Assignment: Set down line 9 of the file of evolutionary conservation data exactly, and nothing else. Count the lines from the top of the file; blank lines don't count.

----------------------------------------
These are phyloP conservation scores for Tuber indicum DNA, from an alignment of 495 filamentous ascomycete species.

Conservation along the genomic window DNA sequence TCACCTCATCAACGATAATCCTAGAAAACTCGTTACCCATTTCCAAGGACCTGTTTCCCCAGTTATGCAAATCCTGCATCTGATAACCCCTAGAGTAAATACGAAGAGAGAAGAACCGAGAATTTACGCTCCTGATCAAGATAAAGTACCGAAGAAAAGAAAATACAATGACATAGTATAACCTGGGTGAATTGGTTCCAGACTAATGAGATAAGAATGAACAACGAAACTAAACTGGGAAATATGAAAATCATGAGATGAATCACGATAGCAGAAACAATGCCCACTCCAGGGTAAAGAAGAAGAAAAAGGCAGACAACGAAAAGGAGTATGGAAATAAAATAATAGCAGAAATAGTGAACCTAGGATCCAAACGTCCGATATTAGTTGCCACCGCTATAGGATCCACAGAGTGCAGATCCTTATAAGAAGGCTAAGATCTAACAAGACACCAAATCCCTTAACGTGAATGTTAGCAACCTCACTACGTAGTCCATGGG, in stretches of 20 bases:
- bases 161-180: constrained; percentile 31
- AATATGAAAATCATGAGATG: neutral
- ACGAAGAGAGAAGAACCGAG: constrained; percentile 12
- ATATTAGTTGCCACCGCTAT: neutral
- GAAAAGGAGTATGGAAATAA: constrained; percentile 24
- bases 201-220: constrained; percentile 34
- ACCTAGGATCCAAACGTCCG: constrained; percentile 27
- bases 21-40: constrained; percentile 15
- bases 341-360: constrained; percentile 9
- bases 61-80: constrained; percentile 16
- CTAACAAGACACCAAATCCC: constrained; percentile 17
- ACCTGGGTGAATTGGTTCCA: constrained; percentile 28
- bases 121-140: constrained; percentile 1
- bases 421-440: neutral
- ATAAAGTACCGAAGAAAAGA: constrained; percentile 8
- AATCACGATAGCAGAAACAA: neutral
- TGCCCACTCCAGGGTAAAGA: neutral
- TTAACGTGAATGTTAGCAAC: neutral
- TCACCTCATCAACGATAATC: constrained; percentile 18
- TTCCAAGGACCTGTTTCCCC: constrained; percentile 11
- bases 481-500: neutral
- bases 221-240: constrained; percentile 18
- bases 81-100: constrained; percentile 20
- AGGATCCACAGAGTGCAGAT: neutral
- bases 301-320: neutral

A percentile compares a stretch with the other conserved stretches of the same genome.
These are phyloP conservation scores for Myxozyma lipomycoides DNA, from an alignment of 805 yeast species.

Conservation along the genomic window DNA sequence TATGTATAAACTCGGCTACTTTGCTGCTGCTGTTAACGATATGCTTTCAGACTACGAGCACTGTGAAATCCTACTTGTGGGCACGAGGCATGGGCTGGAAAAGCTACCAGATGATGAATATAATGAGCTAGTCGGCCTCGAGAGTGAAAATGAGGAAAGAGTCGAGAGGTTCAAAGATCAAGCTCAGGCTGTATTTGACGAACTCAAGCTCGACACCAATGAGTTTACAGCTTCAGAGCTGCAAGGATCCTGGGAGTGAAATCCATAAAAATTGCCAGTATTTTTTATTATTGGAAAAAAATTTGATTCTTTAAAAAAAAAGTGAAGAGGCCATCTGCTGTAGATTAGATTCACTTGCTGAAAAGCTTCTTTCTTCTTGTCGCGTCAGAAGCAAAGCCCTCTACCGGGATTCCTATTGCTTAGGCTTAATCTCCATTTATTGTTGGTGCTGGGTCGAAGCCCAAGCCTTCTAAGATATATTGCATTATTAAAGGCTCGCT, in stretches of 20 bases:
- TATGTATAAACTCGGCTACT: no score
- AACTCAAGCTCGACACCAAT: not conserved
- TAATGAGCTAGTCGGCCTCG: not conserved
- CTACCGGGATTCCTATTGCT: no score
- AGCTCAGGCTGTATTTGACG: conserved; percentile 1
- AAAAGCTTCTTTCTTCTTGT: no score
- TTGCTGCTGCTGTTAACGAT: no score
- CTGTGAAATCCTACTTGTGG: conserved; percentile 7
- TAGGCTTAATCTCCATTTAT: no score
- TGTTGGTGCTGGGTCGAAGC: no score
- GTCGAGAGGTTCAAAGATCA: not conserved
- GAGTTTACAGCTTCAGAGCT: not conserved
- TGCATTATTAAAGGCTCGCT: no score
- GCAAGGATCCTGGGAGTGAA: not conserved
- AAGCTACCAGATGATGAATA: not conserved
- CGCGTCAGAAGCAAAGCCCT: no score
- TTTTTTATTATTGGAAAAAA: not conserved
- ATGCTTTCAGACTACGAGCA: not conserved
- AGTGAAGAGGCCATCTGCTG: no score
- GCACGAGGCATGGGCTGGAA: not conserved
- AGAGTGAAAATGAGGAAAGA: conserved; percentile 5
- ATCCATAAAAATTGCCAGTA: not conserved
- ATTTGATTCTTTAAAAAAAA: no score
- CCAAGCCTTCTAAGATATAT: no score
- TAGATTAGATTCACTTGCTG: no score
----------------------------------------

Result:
- ACCTAGGATCCAAACGTCCG: constrained; percentile 27